There were lots of little semantics throughout the story that irked me.  Stories that were left untold. I’m not sure whether or not Abercrombie was afraid to make this book a tome. It sits at 451 pages, but I thought it could have been a 600-700 page book if he flesh out more parts of it. In this modern age of fantasy, we are blessed with many good books; my friend often says that is has ‘spoiled me’, after I critique a book to him. I’ve read lots and lots of good books over the last 10 years and I like the little details that add up. You can’t pan away from a difficult situation and then moments later have that situation solved ‘off screen’, even if that said character is awesome at what they do.

I thought Ro should have had many more chapters in her POV. Her captors are interesting, I wanted to know more but I was left with a feeling of wanting. You can argue that this is a sign of a good writer (I don’t dispute) but with the way this book ends, I thought Abercrombie should have elaborated more. If you look at the series The Daylight War, you get many chapters and character background of both ‘the good guys’ and the ‘bad guys’. It makes for better reading in my opinion.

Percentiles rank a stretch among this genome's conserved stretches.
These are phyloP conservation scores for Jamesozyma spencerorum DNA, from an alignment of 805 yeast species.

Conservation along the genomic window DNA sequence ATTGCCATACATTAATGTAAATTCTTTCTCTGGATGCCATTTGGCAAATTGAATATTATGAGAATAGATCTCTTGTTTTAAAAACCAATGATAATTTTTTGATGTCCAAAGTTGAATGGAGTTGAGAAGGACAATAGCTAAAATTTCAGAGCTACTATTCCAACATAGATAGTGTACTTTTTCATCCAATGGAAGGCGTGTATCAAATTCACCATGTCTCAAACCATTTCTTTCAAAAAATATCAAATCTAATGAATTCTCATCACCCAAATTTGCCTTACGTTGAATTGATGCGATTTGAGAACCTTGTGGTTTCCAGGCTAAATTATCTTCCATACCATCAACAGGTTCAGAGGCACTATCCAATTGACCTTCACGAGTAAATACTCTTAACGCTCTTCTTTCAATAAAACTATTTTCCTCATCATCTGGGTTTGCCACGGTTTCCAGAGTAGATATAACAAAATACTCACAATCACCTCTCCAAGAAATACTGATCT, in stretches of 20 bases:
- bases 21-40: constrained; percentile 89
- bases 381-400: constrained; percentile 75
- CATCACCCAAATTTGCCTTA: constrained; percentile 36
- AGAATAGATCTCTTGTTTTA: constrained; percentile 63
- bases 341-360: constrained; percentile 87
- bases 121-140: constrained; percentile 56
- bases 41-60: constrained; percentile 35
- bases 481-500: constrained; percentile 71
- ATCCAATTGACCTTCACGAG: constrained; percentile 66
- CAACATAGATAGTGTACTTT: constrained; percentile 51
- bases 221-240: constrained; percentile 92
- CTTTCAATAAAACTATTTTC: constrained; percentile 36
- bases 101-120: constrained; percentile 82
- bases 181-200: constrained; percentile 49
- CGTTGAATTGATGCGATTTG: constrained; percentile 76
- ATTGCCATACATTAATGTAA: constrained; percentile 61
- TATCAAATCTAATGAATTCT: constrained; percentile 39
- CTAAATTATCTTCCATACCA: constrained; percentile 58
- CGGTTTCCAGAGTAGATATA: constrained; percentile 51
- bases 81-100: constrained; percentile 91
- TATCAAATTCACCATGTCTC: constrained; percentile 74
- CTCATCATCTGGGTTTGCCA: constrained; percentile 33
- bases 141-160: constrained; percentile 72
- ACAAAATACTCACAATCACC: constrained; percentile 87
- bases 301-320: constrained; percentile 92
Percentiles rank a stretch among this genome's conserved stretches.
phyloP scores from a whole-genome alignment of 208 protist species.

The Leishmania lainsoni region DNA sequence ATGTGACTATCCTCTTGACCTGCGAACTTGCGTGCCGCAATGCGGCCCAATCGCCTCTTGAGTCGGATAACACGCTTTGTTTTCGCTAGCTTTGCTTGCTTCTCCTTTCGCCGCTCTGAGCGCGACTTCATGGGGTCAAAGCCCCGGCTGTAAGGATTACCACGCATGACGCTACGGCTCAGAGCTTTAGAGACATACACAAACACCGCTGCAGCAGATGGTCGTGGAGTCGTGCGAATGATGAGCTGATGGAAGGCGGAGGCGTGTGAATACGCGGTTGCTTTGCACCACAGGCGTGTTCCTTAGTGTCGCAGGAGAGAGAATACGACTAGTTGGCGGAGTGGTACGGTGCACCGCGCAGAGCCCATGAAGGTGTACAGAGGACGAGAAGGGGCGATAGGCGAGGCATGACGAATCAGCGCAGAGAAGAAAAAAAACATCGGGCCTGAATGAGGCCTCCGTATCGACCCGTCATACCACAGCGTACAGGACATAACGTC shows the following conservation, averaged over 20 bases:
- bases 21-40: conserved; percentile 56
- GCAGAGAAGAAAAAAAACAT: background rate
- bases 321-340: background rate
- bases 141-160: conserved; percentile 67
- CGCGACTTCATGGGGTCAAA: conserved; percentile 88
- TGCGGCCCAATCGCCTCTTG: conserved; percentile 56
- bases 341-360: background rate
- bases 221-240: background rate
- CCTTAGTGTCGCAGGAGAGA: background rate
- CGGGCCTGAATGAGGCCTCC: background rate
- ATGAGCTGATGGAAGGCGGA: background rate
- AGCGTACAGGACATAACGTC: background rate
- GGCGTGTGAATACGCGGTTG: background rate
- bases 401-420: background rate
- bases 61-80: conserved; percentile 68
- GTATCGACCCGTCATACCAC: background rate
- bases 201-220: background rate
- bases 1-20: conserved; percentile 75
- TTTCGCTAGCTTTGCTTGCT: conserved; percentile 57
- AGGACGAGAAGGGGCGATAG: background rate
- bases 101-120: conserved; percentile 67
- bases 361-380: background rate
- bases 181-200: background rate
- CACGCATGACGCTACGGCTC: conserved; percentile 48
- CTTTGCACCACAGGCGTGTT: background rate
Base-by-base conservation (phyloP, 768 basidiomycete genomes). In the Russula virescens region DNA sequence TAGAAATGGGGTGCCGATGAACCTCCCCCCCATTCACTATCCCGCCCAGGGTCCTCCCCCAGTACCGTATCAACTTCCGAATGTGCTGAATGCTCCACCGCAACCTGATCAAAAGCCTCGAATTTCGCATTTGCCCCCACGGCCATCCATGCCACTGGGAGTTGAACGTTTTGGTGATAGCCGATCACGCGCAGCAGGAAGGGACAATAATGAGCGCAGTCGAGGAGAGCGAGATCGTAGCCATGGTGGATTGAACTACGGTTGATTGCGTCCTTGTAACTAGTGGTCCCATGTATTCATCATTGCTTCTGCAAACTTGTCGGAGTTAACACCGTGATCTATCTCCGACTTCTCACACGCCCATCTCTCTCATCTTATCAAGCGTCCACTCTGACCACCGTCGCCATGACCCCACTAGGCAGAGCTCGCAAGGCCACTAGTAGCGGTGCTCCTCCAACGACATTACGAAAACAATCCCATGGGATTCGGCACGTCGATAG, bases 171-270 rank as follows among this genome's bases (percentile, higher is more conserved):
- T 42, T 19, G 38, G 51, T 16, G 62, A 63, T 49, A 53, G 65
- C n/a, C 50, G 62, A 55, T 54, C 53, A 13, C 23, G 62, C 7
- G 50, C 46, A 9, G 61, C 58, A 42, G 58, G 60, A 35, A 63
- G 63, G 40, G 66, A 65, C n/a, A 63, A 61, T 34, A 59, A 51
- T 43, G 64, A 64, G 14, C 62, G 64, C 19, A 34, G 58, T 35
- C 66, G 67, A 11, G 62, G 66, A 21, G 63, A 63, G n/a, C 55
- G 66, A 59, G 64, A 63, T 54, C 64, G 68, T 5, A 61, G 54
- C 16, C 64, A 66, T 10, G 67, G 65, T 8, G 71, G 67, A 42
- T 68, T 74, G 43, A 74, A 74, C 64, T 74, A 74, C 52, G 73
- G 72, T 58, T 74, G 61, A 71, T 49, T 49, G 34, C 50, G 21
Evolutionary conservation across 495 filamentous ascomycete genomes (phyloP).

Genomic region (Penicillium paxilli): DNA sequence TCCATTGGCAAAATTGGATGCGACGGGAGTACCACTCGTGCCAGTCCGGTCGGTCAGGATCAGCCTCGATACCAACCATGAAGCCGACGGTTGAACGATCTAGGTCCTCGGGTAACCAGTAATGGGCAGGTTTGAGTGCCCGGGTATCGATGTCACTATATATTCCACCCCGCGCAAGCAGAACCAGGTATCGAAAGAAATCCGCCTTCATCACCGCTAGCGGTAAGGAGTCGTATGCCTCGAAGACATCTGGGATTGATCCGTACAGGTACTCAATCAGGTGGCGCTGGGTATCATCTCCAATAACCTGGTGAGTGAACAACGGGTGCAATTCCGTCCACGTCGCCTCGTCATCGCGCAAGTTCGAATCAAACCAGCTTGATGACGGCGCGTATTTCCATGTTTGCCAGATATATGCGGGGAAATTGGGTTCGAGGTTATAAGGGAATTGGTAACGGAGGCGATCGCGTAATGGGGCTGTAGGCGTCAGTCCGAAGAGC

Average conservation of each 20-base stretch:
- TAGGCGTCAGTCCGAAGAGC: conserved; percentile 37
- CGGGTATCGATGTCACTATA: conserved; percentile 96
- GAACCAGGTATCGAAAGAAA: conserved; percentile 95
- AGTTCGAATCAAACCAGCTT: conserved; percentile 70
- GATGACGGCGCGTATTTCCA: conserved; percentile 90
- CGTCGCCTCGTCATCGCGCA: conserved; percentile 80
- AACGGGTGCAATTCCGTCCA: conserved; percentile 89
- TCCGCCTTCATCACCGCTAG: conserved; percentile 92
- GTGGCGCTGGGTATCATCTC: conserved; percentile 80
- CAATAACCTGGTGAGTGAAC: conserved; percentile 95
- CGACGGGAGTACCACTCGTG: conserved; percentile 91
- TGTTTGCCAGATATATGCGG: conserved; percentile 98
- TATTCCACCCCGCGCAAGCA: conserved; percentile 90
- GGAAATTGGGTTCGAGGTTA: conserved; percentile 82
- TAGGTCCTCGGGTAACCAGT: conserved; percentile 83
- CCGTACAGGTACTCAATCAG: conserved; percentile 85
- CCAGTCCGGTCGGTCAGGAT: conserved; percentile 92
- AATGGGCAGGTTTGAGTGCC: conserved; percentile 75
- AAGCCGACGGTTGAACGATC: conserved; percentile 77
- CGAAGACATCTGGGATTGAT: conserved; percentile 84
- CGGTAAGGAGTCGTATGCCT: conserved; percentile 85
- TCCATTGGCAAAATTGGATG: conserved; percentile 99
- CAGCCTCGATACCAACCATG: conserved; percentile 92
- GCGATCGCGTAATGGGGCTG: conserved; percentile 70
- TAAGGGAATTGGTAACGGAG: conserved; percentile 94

With all that said, Red Country is still a good book. It is well written and I guess my biggest critique is that it needed to be longer. As an Abercrombie fan, I can see that he has grown as a writer and this bodes well for his next trilogy.

If you haven’t read any of his books. I wouldn’t recommend this as a starting point, just because I feel you would get more out of this book once you have read his first four books. Either read The Heroes first or go straight into the deep end with The Blade Itself.


About the author


Blog editor, admin and founder of BestFantasyBooks.comYou'll find me on the BestFantasyBook forums and spending my spare time reading fantasy books and writing lists for this site. In fact, I have no spare time -- running this site IS my spare time!